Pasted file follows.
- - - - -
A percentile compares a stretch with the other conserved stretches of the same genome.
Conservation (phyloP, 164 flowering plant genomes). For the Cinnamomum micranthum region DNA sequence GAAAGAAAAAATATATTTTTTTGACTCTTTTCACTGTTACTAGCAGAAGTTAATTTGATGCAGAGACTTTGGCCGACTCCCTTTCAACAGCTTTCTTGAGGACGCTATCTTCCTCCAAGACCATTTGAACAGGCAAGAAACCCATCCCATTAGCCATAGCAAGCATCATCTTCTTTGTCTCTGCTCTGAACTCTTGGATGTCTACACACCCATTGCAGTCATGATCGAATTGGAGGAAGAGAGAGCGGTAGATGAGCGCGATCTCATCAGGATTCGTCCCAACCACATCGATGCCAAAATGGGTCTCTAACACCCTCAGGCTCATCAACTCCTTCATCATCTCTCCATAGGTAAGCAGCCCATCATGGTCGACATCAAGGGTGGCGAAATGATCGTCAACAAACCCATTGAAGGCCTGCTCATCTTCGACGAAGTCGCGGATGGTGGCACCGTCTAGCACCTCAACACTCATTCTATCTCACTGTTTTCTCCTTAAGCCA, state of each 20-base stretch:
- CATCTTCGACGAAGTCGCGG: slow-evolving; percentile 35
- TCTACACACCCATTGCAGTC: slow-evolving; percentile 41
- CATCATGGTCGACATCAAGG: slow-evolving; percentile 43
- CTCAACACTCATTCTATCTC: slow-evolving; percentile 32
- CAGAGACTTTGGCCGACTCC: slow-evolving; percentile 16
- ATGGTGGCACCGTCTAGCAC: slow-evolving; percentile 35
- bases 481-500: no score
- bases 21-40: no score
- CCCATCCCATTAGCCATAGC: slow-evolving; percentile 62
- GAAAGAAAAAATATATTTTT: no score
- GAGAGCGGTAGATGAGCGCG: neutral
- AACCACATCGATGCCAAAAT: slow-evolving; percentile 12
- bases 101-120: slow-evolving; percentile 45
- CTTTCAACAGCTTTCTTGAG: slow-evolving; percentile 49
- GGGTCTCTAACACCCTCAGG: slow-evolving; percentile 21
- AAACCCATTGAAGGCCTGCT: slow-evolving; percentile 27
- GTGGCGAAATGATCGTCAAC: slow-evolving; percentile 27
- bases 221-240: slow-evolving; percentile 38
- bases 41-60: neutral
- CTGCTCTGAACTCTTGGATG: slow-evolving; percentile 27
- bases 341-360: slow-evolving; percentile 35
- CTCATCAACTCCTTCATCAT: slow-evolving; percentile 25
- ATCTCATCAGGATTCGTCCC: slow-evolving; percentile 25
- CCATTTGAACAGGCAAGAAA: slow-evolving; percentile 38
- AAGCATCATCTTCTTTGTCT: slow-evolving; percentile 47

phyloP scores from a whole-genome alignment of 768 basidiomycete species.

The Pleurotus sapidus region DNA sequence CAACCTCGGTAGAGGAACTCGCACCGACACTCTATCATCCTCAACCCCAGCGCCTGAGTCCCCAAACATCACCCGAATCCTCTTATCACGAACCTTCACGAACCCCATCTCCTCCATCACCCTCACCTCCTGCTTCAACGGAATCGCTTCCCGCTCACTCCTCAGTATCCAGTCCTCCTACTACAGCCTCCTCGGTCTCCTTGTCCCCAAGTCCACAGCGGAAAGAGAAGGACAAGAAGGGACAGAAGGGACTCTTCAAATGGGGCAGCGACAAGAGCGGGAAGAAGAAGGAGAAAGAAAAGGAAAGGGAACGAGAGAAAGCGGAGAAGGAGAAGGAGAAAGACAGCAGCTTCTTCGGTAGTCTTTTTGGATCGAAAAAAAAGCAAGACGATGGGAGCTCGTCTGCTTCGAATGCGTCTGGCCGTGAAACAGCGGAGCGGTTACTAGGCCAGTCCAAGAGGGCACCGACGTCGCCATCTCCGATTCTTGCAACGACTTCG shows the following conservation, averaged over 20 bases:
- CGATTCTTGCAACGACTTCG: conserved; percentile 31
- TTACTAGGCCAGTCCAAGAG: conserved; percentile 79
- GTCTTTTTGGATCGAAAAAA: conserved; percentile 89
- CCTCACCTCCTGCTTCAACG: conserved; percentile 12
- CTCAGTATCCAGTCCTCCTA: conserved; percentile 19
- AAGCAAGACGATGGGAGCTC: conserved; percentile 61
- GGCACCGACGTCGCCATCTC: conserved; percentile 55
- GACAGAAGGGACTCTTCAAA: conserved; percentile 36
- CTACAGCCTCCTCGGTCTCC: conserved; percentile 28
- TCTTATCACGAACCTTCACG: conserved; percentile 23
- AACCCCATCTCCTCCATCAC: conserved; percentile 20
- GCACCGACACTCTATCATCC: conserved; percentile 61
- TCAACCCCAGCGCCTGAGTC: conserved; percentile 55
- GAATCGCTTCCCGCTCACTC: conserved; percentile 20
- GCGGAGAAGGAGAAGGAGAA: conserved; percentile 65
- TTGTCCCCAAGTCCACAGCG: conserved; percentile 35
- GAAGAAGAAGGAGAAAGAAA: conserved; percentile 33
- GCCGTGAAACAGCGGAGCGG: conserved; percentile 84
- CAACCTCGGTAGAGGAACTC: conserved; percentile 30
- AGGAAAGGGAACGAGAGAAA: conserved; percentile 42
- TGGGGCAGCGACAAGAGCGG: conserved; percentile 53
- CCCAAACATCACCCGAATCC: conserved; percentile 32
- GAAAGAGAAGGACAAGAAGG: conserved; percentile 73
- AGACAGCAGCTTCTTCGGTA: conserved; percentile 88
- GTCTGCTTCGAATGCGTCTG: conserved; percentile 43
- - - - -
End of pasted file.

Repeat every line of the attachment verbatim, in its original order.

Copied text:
A percentile compares a stretch with the other conserved stretches of the same genome.
Conservation (phyloP, 164 flowering plant genomes). For the Cinnamomum micranthum region DNA sequence GAAAGAAAAAATATATTTTTTTGACTCTTTTCACTGTTACTAGCAGAAGTTAATTTGATGCAGAGACTTTGGCCGACTCCCTTTCAACAGCTTTCTTGAGGACGCTATCTTCCTCCAAGACCATTTGAACAGGCAAGAAACCCATCCCATTAGCCATAGCAAGCATCATCTTCTTTGTCTCTGCTCTGAACTCTTGGATGTCTACACACCCATTGCAGTCATGATCGAATTGGAGGAAGAGAGAGCGGTAGATGAGCGCGATCTCATCAGGATTCGTCCCAACCACATCGATGCCAAAATGGGTCTCTAACACCCTCAGGCTCATCAACTCCTTCATCATCTCTCCATAGGTAAGCAGCCCATCATGGTCGACATCAAGGGTGGCGAAATGATCGTCAACAAACCCATTGAAGGCCTGCTCATCTTCGACGAAGTCGCGGATGGTGGCACCGTCTAGCACCTCAACACTCATTCTATCTCACTGTTTTCTCCTTAAGCCA, state of each 20-base stretch:
- CATCTTCGACGAAGTCGCGG: slow-evolving; percentile 35
- TCTACACACCCATTGCAGTC: slow-evolving; percentile 41
- CATCATGGTCGACATCAAGG: slow-evolving; percentile 43
- CTCAACACTCATTCTATCTC: slow-evolving; percentile 32
- CAGAGACTTTGGCCGACTCC: slow-evolving; percentile 16
- ATGGTGGCACCGTCTAGCAC: slow-evolving; percentile 35
- bases 481-500: no score
- bases 21-40: no score
- CCCATCCCATTAGCCATAGC: slow-evolving; percentile 62
- GAAAGAAAAAATATATTTTT: no score
- GAGAGCGGTAGATGAGCGCG: neutral
- AACCACATCGATGCCAAAAT: slow-evolving; percentile 12
- bases 101-120: slow-evolving; percentile 45
- CTTTCAACAGCTTTCTTGAG: slow-evolving; percentile 49
- GGGTCTCTAACACCCTCAGG: slow-evolving; percentile 21
- AAACCCATTGAAGGCCTGCT: slow-evolving; percentile 27
- GTGGCGAAATGATCGTCAAC: slow-evolving; percentile 27
- bases 221-240: slow-evolving; percentile 38
- bases 41-60: neutral
- CTGCTCTGAACTCTTGGATG: slow-evolving; percentile 27
- bases 341-360: slow-evolving; percentile 35
- CTCATCAACTCCTTCATCAT: slow-evolving; percentile 25
- ATCTCATCAGGATTCGTCCC: slow-evolving; percentile 25
- CCATTTGAACAGGCAAGAAA: slow-evolving; percentile 38
- AAGCATCATCTTCTTTGTCT: slow-evolving; percentile 47

phyloP scores from a whole-genome alignment of 768 basidiomycete species.

The Pleurotus sapidus region DNA sequence CAACCTCGGTAGAGGAACTCGCACCGACACTCTATCATCCTCAACCCCAGCGCCTGAGTCCCCAAACATCACCCGAATCCTCTTATCACGAACCTTCACGAACCCCATCTCCTCCATCACCCTCACCTCCTGCTTCAACGGAATCGCTTCCCGCTCACTCCTCAGTATCCAGTCCTCCTACTACAGCCTCCTCGGTCTCCTTGTCCCCAAGTCCACAGCGGAAAGAGAAGGACAAGAAGGGACAGAAGGGACTCTTCAAATGGGGCAGCGACAAGAGCGGGAAGAAGAAGGAGAAAGAAAAGGAAAGGGAACGAGAGAAAGCGGAGAAGGAGAAGGAGAAAGACAGCAGCTTCTTCGGTAGTCTTTTTGGATCGAAAAAAAAGCAAGACGATGGGAGCTCGTCTGCTTCGAATGCGTCTGGCCGTGAAACAGCGGAGCGGTTACTAGGCCAGTCCAAGAGGGCACCGACGTCGCCATCTCCGATTCTTGCAACGACTTCG shows the following conservation, averaged over 20 bases:
- CGATTCTTGCAACGACTTCG: conserved; percentile 31
- TTACTAGGCCAGTCCAAGAG: conserved; percentile 79
- GTCTTTTTGGATCGAAAAAA: conserved; percentile 89
- CCTCACCTCCTGCTTCAACG: conserved; percentile 12
- CTCAGTATCCAGTCCTCCTA: conserved; percentile 19
- AAGCAAGACGATGGGAGCTC: conserved; percentile 61
- GGCACCGACGTCGCCATCTC: conserved; percentile 55
- GACAGAAGGGACTCTTCAAA: conserved; percentile 36
- CTACAGCCTCCTCGGTCTCC: conserved; percentile 28
- TCTTATCACGAACCTTCACG: conserved; percentile 23
- AACCCCATCTCCTCCATCAC: conserved; percentile 20
- GCACCGACACTCTATCATCC: conserved; percentile 61
- TCAACCCCAGCGCCTGAGTC: conserved; percentile 55
- GAATCGCTTCCCGCTCACTC: conserved; percentile 20
- GCGGAGAAGGAGAAGGAGAA: conserved; percentile 65
- TTGTCCCCAAGTCCACAGCG: conserved; percentile 35
- GAAGAAGAAGGAGAAAGAAA: conserved; percentile 33
- GCCGTGAAACAGCGGAGCGG: conserved; percentile 84
- CAACCTCGGTAGAGGAACTC: conserved; percentile 30
- AGGAAAGGGAACGAGAGAAA: conserved; percentile 42
- TGGGGCAGCGACAAGAGCGG: conserved; percentile 53
- CCCAAACATCACCCGAATCC: conserved; percentile 32
- GAAAGAGAAGGACAAGAAGG: conserved; percentile 73
- AGACAGCAGCTTCTTCGGTA: conserved; percentile 88
- GTCTGCTTCGAATGCGTCTG: conserved; percentile 43